Josh Richardson, Heat
Goran Dragic might be Miami’s All-Star, and Hassan Whiteside might be its most recognizable name, but Josh Richardson is its best player. It’s amazing when you think about it: Three years ago, after Richardson capped off a stellar senior season at Tennessee, he didn’t even receive an invitation to the NBA combine. Richardson was eventually drafted 40th by the Heat, and after two up-and-down seasons, he’s looking like one of the biggest second-round steals since Draymond Green.
Richardson, 24, carries a heavy two-way workload. Erik Spoelstra regularly assigns Richardson to guard the opponent’s best scorer, a responsibility that once seemed destined for Justise Winslow. At 6-foot-6 with long arms and quick feet, Richardson has become a multi-positional menace.
Offensively, the Heat are pushing his limits to find out what he’s capable of. They run Richardson through handoffs and screens as well as in the secondary pick-and-roll, and empower him to push the pace in transition. This might be a surprise for those just catching onto his game, but it isn’t anything new for him—he’s been this versatile, slippery scorer since college.
The difference now is that he’s adapted to the NBA’s speed and pace and is getting the opportunity. Dion Waiters is out for the season. Dragic can’t do it all. Dwyane Wade is back, but he’s a shell of his former self. Someone needed to handle the load, and the player who showed he can is Richardson. Now he’s going to be learning from Wade. He might not be done rising.
Spencer Dinwiddie, Nets
Jeremy Lin’s ruptured patellar tendon on opening night and D’Angelo Russell’s knee surgery weeks later pushed Spencer Dinwiddie into the spotlight. The fourth-year point guard got promising and productive minutes last season on the Nets, but their void at point guard this season gave him the space to be what he is now: the team’s best player. “I didn’t just wake up a month ago, like, ‘Hey, I can play basketball really good now, guys!’” Dinwiddie told The Ringer. “It took the coaching staff’s belief in me. They didn’t go find a vet or sign another guy. That’s what’s producing this.”
Dinwiddie has taken advantage by averaging more than double the shot attempts and assists he had in any previous season, and he’s had multiple high-output scoring nights that have won games for the Nets, or at least kept them within range. The Nets, despite their efforts at creating a winning culture, are still one of the worst teams in the NBA. The stench of losing can make it difficult for someone like Dinwiddie, a two-way player who still struggles with efficiency, to prove he can contribute to a winner. But despite everything, the league has noticed his impact on the Nets. The Cavaliers reportedly offered their first-round pick for Dinwiddie, according to ESPN, but the Nets rightfully resisted. The 24-year-old guard is a smooth operator in the pick-and-roll who can drive, pass, draw fouls, and pull up from anywhere. When it’s late in the clock, he’s capable of scoring in isolations.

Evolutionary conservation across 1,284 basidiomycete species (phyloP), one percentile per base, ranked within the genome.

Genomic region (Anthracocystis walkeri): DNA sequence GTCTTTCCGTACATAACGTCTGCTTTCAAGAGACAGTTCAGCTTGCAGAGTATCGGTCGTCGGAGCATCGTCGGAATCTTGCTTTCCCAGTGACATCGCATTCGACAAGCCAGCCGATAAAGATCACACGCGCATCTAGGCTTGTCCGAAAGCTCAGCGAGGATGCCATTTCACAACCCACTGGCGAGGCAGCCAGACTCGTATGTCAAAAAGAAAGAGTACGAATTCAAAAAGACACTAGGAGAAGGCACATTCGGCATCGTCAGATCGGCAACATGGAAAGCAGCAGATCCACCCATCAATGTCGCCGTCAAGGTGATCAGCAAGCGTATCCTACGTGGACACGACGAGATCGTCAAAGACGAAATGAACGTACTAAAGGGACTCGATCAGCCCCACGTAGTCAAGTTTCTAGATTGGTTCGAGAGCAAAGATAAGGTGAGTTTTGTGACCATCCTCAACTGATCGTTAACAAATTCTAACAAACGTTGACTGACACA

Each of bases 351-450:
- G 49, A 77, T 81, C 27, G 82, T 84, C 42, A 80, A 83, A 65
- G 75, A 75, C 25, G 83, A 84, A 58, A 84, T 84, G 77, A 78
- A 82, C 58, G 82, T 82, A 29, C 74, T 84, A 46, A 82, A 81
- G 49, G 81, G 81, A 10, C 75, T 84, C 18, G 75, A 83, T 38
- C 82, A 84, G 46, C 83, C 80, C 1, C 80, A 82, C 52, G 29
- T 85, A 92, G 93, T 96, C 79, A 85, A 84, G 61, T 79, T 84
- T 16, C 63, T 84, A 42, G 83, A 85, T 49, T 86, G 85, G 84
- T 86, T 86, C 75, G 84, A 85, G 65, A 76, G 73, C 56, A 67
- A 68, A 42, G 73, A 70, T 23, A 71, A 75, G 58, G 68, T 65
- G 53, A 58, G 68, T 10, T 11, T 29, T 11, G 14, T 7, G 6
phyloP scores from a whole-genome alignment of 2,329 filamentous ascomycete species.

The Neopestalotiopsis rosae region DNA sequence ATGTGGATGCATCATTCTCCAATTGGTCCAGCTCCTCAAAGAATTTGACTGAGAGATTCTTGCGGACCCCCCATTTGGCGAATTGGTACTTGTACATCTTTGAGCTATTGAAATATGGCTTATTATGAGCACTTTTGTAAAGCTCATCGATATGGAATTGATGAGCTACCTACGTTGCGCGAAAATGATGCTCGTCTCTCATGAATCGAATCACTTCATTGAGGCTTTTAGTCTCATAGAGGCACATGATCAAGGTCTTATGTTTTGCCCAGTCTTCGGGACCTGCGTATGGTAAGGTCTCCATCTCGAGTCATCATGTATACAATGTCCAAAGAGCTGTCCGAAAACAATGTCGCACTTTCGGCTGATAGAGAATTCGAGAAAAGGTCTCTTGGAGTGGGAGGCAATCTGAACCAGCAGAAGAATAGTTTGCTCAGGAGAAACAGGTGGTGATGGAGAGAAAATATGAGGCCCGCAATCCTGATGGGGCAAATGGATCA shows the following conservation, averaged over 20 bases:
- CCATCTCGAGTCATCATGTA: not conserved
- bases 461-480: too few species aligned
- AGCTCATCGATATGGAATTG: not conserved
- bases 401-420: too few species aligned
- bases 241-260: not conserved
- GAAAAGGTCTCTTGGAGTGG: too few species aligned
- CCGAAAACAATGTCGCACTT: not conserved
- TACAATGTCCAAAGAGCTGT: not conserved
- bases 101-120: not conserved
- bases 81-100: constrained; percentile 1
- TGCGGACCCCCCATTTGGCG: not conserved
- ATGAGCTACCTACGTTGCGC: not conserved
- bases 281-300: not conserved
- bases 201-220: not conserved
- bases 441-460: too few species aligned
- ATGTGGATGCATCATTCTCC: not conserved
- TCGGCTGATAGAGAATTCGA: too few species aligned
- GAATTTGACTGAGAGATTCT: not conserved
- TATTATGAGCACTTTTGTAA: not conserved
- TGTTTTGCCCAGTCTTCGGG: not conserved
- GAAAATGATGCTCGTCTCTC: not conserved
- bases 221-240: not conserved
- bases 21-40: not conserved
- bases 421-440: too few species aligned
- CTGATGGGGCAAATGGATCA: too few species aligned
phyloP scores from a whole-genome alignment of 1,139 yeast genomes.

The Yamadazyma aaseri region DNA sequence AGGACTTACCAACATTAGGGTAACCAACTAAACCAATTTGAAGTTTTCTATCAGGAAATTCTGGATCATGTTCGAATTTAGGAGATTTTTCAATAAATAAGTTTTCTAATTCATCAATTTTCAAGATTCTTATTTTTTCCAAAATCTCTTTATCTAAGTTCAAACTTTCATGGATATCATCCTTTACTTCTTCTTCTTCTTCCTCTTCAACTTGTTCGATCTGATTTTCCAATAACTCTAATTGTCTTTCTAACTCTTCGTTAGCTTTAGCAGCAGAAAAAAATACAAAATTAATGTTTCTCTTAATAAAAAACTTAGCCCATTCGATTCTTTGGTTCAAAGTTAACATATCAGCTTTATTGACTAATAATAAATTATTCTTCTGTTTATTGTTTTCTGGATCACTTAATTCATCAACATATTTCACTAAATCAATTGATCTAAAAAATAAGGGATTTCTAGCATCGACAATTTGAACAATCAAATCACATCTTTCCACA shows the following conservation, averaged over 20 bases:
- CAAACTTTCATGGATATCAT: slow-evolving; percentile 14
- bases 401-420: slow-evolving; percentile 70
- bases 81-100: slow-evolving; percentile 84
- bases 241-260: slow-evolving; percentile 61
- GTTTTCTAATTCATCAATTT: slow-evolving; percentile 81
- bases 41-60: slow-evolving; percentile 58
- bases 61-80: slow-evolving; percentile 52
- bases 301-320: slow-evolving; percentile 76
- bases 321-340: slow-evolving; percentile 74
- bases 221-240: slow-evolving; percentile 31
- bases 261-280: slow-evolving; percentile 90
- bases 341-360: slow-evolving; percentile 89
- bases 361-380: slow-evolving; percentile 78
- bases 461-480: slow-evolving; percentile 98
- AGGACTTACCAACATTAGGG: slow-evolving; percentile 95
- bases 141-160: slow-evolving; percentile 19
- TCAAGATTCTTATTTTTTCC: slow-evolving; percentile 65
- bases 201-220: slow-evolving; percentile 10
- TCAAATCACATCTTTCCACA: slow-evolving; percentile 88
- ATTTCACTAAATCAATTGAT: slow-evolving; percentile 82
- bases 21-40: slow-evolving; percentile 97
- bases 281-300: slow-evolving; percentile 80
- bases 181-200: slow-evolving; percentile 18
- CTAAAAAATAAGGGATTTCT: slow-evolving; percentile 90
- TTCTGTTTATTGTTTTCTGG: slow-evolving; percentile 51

Dinwiddie shoots only 45.4 percent from 2 and 33.7 percent from 3, but part of the reason his numbers are so low is because he’s asked to do so much. It’s conceivable that once he’s surrounded by more talented players, his production will increase, which had to play into Brooklyn’s thinking in refusing offers at the deadline. Dinwiddie hits 41.7 percent of his spot-up 3s, but takes only 2.4 per game compared to 3.3 off the dribble. As the talent level on Brooklyn’s roster increases, he’ll see more easy scoring chances.
Dinwiddie will earn $1.6 million next season, making him one of the league’s best bargains. But that won’t be the case once he hits the free-agent market in 2019. Dinwiddie has been given a chance to show what he can do. It won’t be long until he’s rewarded.
The Four Cavaliers
“[LeBron James is] the Batman, and we got to be all Robins,” new Cavaliers point guard George Hill said recently. Sunday’s game in Boston was a good start. Just look at Batman’s reaction:
The Cavs ran the Celtics off the floor, 121-99, and looked like they had been together for months, not days. Their four new players acquired before Thursday’s trade deadline—Hill, Rodney Hood, Larry Nance Jr., Jordan Clarkson—injected energy and effort not seen from the team in weeks.
Hill went from rotting in Sacramento to starting on an NBA Finals contender; he played better defense in one game than all of Cleveland’s previous guards had all season. We’re about to find out what Larry Nance Jr. and Jordan Clarkson can do when paired with a superstar on a winning team for the first time in their careers; Nance was effective as a rim-runner and played versatile defense, looking the part of a player who will push for a greater role over Tristan Thompson. Rodney Hood was already in a good situation in Utah, but finds himself on a team that has both his short- and long-term interests in mind: He’ll get more open shots than ever before playing with LeBron, and once he hits restricted free agency this offseason, the Cavaliers will likely retain his services for the foreseeable future. It remains to be seen if the Cavs can sustain this level of success. They won’t hit over half of their 3-pointers every night. But the early returns are encouraging. Sunday’s win was a rallying cry for a team looking to prove to the rest of the world that they are true contenders. The new guys played their part and then some.